The following Biographical Sketches are paraphrases of biographical notes provided by Rev. Philippe Thibodeau.
Joseph Jobin (1843-1893): The family patriarch was born in Saint-Augustin, Québec in 1843. He married Marie-Flore- Eugé- nie LaPointe in 1872 and moved their family of nine children to Boston in 1890. He died of tuberculosis in Boston in 1893. The collection includes two letters written by Joseph Jobin written in 1890 from Boston to his family in Quebec.
Marie-Flore-Eugénie Lapointe Jobin (1847-1938): Known as the ‘Belle of Kamouraska’, outlived her husband, Joseph, by 45 years, and remained in Boston after leaving Québec. A registered nurse, she was born in 1847 in Ste. Anne-de-la Pocatière, Québec and died in Boston in 1938 at the home of her daughters Marie-Eugénie and Jeanne. Most of her correspondence is to her children, and granddaughter, Estelle Jobin Thibodeau, whom she helped raise after the death of Estelle’s mother, Emily Petersen, in 1910. Her “Petit Journal” or last testament is also included in the collection.
Théodore “Theo” Jobin (1873-1955): Theo, the eldest of the Jobin children, accompanied his father and brother, Louis-Joseph to Boston in 1890 ahead of the rest of the family. He was an artist of note in Boston. He married Emily Petersen and they had one child, Estelle Jobin Thibodeau, mother of Rev. Philippe Thibodeau. Much of his correspondence is undated. The collection includes paintings, etchings, drawings and examples of his professional artwork and associations.
Louis-Joseph Jobin (1874-1943): Louis Jobin, a book dealer and owner of the French Bookstore, Schoenhof’s, in Boston, was active in civic and Franco-American life in New England. He married Marie E. “Mimi’ Bouchard of Worcester, MA and they had two children, Lucille Jobin and Louis Jr. Jobin. There is scant correspondence from Louis-Joseph, but the collection includes tributes to and a framed photograph of him. The collection also contains correspondence from his children.
Anne-Marie Jobin Davies (1875-1945): Anne-Marie Jobin, the eldest Jobin daughter, married Paul Davies. They had one child, Paul Davies, known as “Le petit Paul”, who died in childhood. Much of her correspondence is to her sisters, especially her sister Emma in Québec. Of particular note, are several letters concerning the illness and death of her only child as a result of appendicitis. She became a successful businessperson, and after her divorce, lived for many years with her brother Eugéne at Chanteclerc Farm in Oak Lawn, Rhode Island near Providence. Much of her correspondence is undated.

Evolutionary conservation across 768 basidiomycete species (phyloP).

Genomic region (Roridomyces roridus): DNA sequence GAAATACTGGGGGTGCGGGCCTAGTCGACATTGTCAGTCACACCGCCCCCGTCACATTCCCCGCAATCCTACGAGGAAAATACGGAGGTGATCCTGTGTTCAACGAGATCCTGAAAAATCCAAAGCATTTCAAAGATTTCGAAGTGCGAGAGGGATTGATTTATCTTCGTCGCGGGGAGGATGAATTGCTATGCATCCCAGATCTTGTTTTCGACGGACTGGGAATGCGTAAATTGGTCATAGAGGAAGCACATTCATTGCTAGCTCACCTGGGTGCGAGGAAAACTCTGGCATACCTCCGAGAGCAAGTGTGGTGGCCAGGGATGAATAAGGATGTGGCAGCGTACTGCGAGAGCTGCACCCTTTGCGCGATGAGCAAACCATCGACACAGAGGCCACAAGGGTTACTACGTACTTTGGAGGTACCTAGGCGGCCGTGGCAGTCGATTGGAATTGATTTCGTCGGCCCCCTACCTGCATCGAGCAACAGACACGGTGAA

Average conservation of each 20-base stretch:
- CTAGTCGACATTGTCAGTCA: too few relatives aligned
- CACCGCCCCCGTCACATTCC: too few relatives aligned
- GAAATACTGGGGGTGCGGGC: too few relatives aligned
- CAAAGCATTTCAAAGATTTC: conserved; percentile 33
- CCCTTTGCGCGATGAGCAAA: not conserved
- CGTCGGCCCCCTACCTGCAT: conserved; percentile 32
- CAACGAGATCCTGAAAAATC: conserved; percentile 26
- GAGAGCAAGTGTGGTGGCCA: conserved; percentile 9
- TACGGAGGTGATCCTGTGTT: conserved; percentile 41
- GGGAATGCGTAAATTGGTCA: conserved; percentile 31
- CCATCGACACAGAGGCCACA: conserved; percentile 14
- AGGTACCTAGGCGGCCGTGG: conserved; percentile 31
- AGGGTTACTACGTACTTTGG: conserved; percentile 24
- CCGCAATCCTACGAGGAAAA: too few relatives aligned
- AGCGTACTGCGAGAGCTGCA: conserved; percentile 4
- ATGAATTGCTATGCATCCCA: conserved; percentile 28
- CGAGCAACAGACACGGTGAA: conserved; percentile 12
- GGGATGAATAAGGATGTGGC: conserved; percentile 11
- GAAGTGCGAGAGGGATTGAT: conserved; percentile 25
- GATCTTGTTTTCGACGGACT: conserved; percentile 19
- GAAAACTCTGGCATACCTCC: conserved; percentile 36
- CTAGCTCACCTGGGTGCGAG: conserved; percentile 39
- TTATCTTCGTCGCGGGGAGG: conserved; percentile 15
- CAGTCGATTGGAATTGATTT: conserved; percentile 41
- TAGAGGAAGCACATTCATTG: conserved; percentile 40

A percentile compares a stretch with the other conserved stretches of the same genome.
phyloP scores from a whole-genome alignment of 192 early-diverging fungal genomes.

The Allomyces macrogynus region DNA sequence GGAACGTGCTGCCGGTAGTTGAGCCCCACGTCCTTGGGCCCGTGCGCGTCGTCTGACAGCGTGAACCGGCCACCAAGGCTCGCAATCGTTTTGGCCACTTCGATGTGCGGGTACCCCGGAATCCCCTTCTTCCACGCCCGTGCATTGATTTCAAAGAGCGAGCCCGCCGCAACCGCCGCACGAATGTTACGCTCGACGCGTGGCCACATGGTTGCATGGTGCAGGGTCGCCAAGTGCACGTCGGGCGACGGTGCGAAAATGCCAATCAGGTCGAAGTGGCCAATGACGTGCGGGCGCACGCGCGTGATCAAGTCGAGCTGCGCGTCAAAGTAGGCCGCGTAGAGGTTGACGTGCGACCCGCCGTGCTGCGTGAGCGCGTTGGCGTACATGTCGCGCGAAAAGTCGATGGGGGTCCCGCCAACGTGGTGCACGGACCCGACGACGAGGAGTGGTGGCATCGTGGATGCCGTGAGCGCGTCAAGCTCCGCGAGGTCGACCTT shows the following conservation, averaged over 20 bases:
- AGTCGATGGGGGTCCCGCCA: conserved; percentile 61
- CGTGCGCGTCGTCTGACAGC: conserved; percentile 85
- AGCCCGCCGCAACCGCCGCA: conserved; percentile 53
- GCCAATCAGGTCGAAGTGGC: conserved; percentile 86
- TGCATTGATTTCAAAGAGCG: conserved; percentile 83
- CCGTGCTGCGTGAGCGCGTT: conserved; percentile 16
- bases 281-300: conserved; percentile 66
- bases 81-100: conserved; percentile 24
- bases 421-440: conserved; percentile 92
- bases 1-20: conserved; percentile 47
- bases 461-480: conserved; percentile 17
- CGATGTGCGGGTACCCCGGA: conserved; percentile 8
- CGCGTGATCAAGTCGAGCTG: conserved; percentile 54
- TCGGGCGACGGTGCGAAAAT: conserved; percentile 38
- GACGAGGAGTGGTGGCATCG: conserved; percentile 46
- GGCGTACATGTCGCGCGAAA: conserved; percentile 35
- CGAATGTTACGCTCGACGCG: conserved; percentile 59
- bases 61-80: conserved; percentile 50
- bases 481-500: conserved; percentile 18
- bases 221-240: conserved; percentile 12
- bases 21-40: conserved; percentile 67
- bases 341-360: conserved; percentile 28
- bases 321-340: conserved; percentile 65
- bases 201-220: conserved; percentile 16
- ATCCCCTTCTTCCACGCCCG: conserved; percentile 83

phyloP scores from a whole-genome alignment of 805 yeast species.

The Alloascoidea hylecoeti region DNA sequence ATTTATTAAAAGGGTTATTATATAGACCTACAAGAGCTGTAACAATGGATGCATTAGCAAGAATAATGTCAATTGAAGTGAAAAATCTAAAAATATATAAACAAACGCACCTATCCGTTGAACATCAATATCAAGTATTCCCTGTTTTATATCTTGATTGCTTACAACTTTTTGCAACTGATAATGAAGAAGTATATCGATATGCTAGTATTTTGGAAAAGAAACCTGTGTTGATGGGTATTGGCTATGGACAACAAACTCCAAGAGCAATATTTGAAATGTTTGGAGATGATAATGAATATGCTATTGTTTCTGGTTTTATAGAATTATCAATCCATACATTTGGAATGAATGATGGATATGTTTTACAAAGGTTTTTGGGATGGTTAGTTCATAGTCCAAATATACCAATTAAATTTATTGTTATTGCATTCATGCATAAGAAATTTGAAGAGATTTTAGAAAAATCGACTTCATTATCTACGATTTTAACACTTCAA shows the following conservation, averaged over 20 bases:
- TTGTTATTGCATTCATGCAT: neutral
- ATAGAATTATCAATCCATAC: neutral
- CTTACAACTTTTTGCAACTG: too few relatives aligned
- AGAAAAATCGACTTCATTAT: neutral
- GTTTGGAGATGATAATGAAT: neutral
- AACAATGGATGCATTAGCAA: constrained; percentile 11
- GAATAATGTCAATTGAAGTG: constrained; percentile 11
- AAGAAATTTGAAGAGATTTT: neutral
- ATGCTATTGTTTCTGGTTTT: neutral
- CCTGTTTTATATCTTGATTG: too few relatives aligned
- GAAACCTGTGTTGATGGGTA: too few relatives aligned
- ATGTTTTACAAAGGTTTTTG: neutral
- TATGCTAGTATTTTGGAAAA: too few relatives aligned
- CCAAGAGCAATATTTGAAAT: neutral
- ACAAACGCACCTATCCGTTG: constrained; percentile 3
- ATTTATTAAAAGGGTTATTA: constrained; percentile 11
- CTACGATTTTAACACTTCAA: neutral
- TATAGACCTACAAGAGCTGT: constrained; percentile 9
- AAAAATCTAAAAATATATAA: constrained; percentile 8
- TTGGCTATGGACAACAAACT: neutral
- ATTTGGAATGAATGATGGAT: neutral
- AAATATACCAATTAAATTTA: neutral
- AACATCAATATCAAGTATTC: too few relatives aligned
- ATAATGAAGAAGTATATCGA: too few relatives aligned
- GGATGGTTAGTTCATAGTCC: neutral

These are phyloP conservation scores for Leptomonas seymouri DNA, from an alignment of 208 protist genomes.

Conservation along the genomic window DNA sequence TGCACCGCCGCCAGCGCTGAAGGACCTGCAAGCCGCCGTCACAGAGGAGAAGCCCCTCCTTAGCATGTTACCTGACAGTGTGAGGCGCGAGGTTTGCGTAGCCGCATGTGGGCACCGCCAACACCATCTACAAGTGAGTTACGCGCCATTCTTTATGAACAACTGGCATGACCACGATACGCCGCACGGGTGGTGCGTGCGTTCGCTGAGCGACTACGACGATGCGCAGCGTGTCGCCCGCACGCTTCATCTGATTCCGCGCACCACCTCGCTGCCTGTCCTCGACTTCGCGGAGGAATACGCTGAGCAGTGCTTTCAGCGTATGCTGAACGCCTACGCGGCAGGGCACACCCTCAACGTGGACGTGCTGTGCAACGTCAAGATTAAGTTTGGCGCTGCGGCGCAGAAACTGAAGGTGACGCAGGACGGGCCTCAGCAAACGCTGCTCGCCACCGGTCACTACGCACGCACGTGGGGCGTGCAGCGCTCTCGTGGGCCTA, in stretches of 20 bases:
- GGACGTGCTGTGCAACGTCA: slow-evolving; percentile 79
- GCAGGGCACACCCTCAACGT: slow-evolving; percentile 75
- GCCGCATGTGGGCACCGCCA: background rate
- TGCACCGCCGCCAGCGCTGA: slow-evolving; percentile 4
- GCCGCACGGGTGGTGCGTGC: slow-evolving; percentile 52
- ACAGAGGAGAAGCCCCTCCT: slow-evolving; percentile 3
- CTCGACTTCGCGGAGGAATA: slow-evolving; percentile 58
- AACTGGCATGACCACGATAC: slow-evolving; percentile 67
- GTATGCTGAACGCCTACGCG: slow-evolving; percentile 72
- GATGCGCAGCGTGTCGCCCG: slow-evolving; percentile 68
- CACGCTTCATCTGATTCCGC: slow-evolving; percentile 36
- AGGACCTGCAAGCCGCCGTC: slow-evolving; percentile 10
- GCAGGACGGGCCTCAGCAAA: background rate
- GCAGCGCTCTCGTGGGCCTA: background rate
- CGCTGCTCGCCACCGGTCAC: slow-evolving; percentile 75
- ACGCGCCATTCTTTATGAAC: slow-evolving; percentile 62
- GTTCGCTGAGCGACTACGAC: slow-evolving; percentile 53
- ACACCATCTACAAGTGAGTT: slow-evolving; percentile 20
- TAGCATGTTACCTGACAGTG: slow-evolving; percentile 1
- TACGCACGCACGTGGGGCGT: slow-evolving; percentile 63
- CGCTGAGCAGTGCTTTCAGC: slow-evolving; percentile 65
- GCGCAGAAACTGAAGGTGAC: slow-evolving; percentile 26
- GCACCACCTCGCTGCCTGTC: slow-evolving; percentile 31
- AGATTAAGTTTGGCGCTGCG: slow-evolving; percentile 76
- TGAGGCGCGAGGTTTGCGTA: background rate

Marie- Eugénie Jobin (1877-1959): Marie-Eugénie, also known as “Nini”, was an art teacher, writer, amateur biographer and historian, and artist. She never married nor had descendants. The collection includes correspondence with her sister Emma in Québec to whom she remained close throughout her life, and with other relatives. “Nini” was the historian in the family, following the example of her uncle, the priest Désiré Jobin, who also wrote his memoirs, now lost. The collection includes professional writings, essays and short stories, original artwork, an unpublished manuscript on the history of fashion, a three volume family history, a pageant written and staged for the tercentennial founding of Boston, and a three- act play on Gilbert Stuart, the American painter known for his portrait of George Washington.
Emma Jobin LaRocque (1879-1962): Emma married Hector LaRocque and returned to live with him in Montréal. They had five children: Hector (1906-1985) a priest of the Ottawa-Hull diocese; Marcel (1916-1995); Jeanne (1908-2002); Paul (1910-202) and Eugène (b.1919). Paul and Marcel married and had large families. Eugène, seriously injured during WWII, married but never had children. Jeanne did not marry. Emma was the recipient of a significant number of outgoing letters from her siblings in the United States. The collection also includes letters and writings from Emma’s children, particularly Jeanne who remained close to her relatives in New England.
Eugène Jobin (1883-1952): Eugene never married. He was the rural mail carrier in his community, and lived with his sister Anne-Marie Jobin Davies at their farm, Chanteclerc Farm in Oak Lawn, Rhode Island near Providence, the scene of many important family gatherings.